Visa Spends $1 Billion For Pismo

Pismo’s platform will also help Visa provide support and connectivity for emerging payment gateways for financial institution customers.

Visa acquires Pismo.


After a bidding war with Mastercard, its main rival, digital payments giant Visa acquired Brazil-based fintech company Pismo for $1 billion in cash.

Founded in 2016 by Ricardo Josua, Daniela Binatti, Juliana Binatti and Marcelo Parise, Pismo developed cloud-based platform-as-a-service solutions that include core banking, payments, digital wallets, marketplace and financial asset management functionalities.

For Visa, the world’s largest payment processor, joining forces with Pismo marks its first major consolidation since 2021, when the company bought two companies: Tink, the European open banking platform, for $2.2 billion, and British cross-border payments provider Currencycloud.

With Pismo, Visa is positioned to enable both banks and fintechs to quickly create digital wallets or cards and use transaction data to improve its services to customers.

Pismo’s platform will also help Visa provide support and connectivity for emerging payment gateways, such as Pix in Brazil, for financial institution customers. Pix is a bank-transfer payment method, built and owned by Brazil’s Central Bank and linked to over 700 Brazilian financial institutions.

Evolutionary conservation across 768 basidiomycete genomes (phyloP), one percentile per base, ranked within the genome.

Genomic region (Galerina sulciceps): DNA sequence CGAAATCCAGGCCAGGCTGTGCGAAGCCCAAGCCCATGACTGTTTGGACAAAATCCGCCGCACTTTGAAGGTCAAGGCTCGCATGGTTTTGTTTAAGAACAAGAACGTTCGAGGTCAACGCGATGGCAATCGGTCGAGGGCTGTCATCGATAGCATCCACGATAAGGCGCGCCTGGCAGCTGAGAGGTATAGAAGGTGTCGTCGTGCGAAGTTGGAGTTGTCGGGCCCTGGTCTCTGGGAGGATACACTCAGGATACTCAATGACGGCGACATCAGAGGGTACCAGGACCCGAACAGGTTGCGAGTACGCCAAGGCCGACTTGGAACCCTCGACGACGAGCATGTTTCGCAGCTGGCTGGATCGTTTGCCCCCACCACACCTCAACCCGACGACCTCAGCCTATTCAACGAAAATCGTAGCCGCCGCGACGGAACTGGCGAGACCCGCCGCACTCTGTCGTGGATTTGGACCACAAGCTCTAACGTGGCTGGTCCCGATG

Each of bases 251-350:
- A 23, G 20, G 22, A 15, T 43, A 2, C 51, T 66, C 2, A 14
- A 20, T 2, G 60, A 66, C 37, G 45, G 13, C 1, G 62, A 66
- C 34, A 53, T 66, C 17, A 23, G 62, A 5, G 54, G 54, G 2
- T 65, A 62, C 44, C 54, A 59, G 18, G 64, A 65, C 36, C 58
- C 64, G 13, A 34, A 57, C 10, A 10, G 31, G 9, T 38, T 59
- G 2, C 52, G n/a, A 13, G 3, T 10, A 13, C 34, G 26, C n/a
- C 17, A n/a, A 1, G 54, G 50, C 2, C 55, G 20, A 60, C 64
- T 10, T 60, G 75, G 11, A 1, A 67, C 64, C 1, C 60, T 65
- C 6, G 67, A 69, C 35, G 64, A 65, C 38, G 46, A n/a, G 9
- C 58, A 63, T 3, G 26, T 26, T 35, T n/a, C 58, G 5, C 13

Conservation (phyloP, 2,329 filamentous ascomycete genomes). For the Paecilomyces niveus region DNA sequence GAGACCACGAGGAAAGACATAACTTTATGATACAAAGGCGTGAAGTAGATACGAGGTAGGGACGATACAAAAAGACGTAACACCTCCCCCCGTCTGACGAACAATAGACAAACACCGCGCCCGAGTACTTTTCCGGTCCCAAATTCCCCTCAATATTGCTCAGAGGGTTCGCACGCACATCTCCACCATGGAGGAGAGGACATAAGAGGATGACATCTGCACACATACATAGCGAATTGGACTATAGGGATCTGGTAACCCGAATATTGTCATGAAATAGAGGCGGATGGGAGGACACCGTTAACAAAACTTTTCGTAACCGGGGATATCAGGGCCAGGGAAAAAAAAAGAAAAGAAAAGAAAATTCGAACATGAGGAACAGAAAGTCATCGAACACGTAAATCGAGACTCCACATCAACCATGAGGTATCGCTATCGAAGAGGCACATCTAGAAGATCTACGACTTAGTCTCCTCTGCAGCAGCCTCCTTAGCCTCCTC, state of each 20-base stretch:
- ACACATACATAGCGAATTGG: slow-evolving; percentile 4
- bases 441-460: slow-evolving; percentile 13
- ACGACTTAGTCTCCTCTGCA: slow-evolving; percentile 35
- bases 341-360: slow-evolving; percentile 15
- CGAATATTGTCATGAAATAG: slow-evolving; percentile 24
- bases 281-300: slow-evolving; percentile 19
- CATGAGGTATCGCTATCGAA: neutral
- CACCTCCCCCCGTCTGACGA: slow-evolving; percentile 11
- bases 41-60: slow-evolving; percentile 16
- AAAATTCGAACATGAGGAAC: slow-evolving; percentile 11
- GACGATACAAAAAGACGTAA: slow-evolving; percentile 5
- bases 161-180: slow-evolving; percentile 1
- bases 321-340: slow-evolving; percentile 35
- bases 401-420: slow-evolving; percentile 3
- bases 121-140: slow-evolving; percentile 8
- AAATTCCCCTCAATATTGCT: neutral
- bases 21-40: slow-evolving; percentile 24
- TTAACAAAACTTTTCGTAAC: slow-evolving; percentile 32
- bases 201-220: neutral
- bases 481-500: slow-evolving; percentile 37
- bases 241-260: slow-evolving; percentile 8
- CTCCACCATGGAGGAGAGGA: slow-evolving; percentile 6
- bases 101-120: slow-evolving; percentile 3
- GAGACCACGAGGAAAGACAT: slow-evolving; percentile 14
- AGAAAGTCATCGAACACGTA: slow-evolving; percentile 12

The deal is a win-win relationship, according to Alberto Ajzental, an economy professor at Fundação Getúlio Vargas.

“Both are winners, as Visa demands Pismo to support services around the world, such as credit and debit cards, means of payment, and technology. For Pismo, the Visa brand provides an international reputation and opens a set of opportunities worldwide,” says Ajzental.

From a technological point of view, the deal is only the beginning. “We can foresee Visa updating its operations with Pismo’s platform and being able to accept and expand Pix, the most popular means of payment in Brazil, and growing,” Ajzental observes. “At the end of the day, Visa can create a bank.”

According to a report by the Central Bank of Brazil issued in June, Pix payments accounted for almost 30% of transactions last year. That’s higher than 20% for credit cards and 19% for debit cards.


The deal, which is subject to regulatory approvals and the other usual conditions, is scheduled to close by the end of the year.

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